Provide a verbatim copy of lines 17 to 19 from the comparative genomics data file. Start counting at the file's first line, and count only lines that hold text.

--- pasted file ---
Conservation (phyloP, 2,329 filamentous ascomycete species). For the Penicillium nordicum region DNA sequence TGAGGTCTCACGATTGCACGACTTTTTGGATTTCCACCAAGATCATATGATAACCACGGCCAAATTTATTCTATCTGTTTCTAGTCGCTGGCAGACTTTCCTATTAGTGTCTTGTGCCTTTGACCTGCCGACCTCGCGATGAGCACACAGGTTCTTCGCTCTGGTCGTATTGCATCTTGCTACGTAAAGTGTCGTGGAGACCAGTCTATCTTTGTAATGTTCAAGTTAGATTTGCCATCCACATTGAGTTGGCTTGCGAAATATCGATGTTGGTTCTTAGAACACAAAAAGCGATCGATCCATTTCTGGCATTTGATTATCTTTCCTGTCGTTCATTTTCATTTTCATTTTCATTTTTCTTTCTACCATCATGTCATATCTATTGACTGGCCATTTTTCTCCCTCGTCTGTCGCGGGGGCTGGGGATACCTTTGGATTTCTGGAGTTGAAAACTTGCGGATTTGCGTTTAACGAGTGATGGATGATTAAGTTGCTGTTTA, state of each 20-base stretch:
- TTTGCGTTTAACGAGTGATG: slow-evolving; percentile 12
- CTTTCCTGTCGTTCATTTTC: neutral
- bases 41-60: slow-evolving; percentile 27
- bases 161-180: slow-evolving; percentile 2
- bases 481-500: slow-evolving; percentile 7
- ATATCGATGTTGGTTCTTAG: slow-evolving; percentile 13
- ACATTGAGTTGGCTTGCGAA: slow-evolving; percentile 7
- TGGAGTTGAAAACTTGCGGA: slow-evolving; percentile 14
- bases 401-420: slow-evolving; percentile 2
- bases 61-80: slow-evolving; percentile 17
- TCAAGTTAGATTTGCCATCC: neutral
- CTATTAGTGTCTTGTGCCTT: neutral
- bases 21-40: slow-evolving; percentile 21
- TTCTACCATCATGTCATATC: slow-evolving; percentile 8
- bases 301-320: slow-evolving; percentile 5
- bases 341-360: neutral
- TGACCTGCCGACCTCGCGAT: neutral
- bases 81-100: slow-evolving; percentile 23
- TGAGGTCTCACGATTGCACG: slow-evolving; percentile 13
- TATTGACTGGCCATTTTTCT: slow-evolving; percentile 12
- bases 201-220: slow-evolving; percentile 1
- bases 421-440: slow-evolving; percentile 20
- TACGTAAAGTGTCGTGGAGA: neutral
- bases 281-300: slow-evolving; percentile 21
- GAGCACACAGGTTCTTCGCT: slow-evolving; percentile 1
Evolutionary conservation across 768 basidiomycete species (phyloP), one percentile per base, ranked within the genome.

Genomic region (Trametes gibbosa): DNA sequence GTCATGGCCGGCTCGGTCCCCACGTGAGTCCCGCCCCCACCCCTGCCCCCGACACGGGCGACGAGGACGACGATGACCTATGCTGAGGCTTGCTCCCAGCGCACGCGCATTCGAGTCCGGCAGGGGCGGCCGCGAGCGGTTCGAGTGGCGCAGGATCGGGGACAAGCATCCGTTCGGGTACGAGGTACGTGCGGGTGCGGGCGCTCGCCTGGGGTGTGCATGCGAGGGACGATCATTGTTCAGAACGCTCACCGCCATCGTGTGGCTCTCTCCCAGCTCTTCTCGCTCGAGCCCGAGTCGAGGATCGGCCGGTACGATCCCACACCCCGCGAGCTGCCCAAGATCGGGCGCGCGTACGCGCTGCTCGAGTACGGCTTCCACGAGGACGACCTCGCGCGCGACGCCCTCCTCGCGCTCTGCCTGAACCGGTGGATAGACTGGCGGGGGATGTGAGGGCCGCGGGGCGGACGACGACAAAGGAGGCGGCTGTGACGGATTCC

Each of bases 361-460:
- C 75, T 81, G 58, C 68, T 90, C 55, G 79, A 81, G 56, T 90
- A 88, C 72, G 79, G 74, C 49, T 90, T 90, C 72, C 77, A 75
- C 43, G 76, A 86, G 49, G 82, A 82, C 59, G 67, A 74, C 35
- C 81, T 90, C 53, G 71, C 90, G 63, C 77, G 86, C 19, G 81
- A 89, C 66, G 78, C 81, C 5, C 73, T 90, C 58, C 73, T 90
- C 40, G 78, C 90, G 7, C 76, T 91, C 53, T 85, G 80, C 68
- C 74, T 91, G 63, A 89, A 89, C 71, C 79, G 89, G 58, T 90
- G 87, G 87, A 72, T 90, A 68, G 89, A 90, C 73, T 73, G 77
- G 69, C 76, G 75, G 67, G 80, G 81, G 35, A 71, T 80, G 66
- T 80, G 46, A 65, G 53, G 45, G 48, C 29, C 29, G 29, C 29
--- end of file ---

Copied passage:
- bases 341-360: neutral
- TGACCTGCCGACCTCGCGAT: neutral
- bases 81-100: slow-evolving; percentile 23